By Chuck Slothower
Four Corners Business Journal
DURANGO, Colo. Is it possible that Durango doesn't have enough pizza?
Two ambitious restaurants hope so.
Tad and Vilma Brown are moving Fired Up Pizzeria from 1050 Main Ave. to 741 Main Ave., a much larger and more visible location.
Also, the owners of Homeslice Pizza, a 10-year-old institution, plan to expand their existing location at 441 College Dr. An addition will expand outdoor seating, and it will be enclosed to give the restaurant more tables to seat customers during Durango's chilly winters.
Homeslice owners Cory and Lynn Kitsch also purchased a lot at 2915 N. Main Ave. where they plan to eventually build a permanent restaurant. Until then, Homeslice will use a new food truck to serve pizza out of the location.
The food truck will be accompanied by covered outdoor seating, said Cory Kitsch.
Fired Up's move to south Main will more than triple the pizzeria's size, from 700 to 2,500 square feet. Seating will increase from 12 seats to at least 60, said Tad Brown.
"The reason we expanded is because our clientele demands it," he said. "Without the demand and business, we wouldn't have expanded."
Fired Up is adding payroll, going from six employees to about 20.
"We're hiring people," Brown said. "We're putting people to work. We're making things happen."
Fired Up uses Italian flour, fresh tomatoes and mozzarella and other high-quality ingredients, Brown said.
"We do it right," he said. "I think people in Durango, they understand, They understand the quality of food."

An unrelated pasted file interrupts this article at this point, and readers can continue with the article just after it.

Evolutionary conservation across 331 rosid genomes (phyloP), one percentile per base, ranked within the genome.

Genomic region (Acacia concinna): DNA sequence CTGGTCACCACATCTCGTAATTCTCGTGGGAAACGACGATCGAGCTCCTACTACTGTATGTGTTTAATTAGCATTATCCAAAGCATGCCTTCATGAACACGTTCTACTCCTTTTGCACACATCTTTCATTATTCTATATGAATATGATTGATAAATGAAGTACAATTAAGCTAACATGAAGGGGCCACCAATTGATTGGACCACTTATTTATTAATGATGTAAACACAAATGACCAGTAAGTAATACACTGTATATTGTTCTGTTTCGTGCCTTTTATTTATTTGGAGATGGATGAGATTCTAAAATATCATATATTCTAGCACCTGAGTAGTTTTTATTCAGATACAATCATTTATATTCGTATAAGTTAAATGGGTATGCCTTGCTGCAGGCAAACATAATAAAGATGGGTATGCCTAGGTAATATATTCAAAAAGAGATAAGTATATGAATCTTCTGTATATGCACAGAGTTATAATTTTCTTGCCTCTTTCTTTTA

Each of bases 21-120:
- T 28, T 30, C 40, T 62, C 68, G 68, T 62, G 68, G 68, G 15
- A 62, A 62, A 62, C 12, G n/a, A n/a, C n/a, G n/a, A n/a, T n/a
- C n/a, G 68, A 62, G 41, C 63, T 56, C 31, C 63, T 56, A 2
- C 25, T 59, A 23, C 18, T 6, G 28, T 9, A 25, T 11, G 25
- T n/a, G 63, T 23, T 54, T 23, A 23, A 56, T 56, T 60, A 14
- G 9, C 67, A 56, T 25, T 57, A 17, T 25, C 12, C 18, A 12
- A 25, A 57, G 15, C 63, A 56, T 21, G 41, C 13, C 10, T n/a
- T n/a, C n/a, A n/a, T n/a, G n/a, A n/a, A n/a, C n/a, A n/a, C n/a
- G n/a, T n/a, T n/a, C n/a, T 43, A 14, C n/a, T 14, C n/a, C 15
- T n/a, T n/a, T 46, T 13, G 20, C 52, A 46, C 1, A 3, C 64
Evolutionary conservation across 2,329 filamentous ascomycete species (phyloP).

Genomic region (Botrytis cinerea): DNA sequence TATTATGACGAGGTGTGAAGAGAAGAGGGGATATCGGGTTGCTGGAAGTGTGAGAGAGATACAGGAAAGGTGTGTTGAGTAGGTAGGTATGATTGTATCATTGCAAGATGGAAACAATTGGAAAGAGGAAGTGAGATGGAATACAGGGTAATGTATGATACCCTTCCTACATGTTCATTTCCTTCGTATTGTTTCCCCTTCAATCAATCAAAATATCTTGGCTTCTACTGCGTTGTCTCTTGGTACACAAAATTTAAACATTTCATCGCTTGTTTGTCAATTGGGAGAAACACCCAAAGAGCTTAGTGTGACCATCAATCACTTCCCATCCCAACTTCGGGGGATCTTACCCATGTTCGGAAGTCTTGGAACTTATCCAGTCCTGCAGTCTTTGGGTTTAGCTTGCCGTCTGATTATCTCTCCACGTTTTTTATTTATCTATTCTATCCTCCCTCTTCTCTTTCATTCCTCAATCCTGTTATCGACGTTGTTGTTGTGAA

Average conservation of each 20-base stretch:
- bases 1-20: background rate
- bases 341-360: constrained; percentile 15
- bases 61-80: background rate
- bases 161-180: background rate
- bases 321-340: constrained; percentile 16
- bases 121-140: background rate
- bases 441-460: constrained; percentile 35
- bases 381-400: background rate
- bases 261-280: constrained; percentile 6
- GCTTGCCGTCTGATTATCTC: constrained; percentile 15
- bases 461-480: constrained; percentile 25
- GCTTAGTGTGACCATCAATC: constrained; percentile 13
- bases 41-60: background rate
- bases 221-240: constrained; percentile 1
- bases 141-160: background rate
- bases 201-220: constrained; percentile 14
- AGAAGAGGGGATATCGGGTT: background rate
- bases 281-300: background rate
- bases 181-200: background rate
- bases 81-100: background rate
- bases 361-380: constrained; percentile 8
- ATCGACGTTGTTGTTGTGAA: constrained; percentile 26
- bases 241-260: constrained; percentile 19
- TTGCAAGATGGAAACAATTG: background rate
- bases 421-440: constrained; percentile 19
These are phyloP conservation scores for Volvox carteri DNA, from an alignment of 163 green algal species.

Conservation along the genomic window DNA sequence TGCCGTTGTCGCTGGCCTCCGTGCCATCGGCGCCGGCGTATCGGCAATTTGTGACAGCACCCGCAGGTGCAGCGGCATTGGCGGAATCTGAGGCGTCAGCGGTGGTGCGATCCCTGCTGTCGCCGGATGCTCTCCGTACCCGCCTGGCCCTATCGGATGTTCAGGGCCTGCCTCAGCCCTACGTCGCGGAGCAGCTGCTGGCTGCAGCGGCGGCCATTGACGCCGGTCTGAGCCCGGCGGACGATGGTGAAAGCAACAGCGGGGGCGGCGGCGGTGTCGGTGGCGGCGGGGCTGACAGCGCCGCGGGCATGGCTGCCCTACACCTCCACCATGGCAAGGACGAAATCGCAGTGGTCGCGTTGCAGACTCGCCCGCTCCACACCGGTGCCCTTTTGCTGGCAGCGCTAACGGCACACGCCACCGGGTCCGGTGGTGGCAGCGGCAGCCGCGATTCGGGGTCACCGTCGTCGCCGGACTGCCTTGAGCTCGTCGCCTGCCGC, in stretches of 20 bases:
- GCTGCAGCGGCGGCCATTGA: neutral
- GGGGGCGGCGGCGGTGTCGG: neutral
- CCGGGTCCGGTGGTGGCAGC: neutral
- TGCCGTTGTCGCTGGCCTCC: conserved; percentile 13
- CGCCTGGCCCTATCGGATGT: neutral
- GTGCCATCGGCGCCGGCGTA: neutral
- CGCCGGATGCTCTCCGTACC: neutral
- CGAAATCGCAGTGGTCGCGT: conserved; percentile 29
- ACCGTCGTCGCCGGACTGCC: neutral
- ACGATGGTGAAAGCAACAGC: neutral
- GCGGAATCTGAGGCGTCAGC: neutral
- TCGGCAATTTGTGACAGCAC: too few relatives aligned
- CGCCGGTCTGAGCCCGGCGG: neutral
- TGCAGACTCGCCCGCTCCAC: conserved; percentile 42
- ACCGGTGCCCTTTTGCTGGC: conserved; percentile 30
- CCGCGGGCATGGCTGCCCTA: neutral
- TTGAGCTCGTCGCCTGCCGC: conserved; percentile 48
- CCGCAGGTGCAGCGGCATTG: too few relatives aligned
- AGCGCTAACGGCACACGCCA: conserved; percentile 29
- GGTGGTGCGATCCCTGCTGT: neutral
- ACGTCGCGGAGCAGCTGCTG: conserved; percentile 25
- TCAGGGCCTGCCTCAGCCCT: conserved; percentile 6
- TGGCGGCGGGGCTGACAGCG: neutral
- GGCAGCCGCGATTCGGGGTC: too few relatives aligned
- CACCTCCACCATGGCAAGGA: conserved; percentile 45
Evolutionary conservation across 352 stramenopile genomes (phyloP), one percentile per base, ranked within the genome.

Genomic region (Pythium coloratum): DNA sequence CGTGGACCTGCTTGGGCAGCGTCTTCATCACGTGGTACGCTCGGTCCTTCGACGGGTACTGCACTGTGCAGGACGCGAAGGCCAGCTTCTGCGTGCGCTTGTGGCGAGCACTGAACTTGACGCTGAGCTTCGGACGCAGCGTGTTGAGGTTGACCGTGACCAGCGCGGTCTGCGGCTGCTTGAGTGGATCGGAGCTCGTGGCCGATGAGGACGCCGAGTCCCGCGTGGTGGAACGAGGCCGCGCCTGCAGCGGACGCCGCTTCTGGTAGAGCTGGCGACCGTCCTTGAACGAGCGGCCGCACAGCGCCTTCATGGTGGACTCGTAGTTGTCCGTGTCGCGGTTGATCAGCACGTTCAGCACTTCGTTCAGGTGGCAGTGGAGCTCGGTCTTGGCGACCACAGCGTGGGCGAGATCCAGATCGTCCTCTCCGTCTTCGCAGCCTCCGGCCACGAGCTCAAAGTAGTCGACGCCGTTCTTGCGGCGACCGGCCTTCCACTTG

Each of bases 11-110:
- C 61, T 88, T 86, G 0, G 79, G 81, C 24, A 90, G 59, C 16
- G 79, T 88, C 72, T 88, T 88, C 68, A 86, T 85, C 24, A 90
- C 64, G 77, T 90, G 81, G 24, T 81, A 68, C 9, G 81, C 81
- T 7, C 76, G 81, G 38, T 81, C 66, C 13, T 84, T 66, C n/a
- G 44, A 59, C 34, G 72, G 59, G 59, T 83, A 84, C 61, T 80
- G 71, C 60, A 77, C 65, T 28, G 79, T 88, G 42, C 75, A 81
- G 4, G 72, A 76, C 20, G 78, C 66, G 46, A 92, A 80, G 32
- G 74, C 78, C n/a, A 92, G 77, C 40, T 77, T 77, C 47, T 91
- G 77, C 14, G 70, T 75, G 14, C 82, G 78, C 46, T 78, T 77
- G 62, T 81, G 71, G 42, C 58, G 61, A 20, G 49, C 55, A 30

Tourists that come to Durango also appreciate a higher-quality pie, he said. "People on vacation want something better than they can get at home."
Fired Up began in 2010 serving pizza at the Durango Farmers Market and other public events before the Browns opened the restaurant in February 2011. Fired Up sells traditional Italian-style pizzas that are light on cheese and toppings but use a Napolitano pizza crust. The 10- and 12-inch pizzas are intended to be eaten in a single serving. The pizza takes only a few minutes to cook in a wood-fired oven.
The new Fired Up also will have a full bar.
As for Homeslice, Kitsch said he will begin building the north Main location this week. The food truck and outdoor seating situation is a temporary solution until Kitsch has enough funding to build a permanent restaurant on north Main.
"I don't have the cash to do my addition and a huge restaurant right now," he said.
Homeslice's food truck has been a boon, and Kitsch said he would like to deploy it as food carts are in large cities such as Portland, Ore. and Los Angeles. City rules are too restrictive to do that now, he said.
"If that becomes a viable option for us, we can move the truck and vend out of it," he said.
Kitsch said he has been looking for a good location on north Main for about five years.
"There's a lot of potential customers on north Main we don't reach because we're kind of off the beaten path," he said. "We thought geographically it would be a good location for us."
The pizzerias are expanding as Durango restaurants and taverns see higher revenue, according to city sales tax data. Sales tax figures act as a barometer of retail sales.
Sales tax receipts for restaurants and taverns rose 9.3 percent during the first seven months of 2012, compared to a year earlier. Restaurants paid more than $1.4 million in sales tax through July, up from less than $1.3 million a year ago.
Karen Barger, co-owner of Seasons Grill, said business has been better except for a soft spot during wildfires early this summer. Overall, the restaurant business is improving, she said.
"We actually had some growth, so I'm calling it good," she said.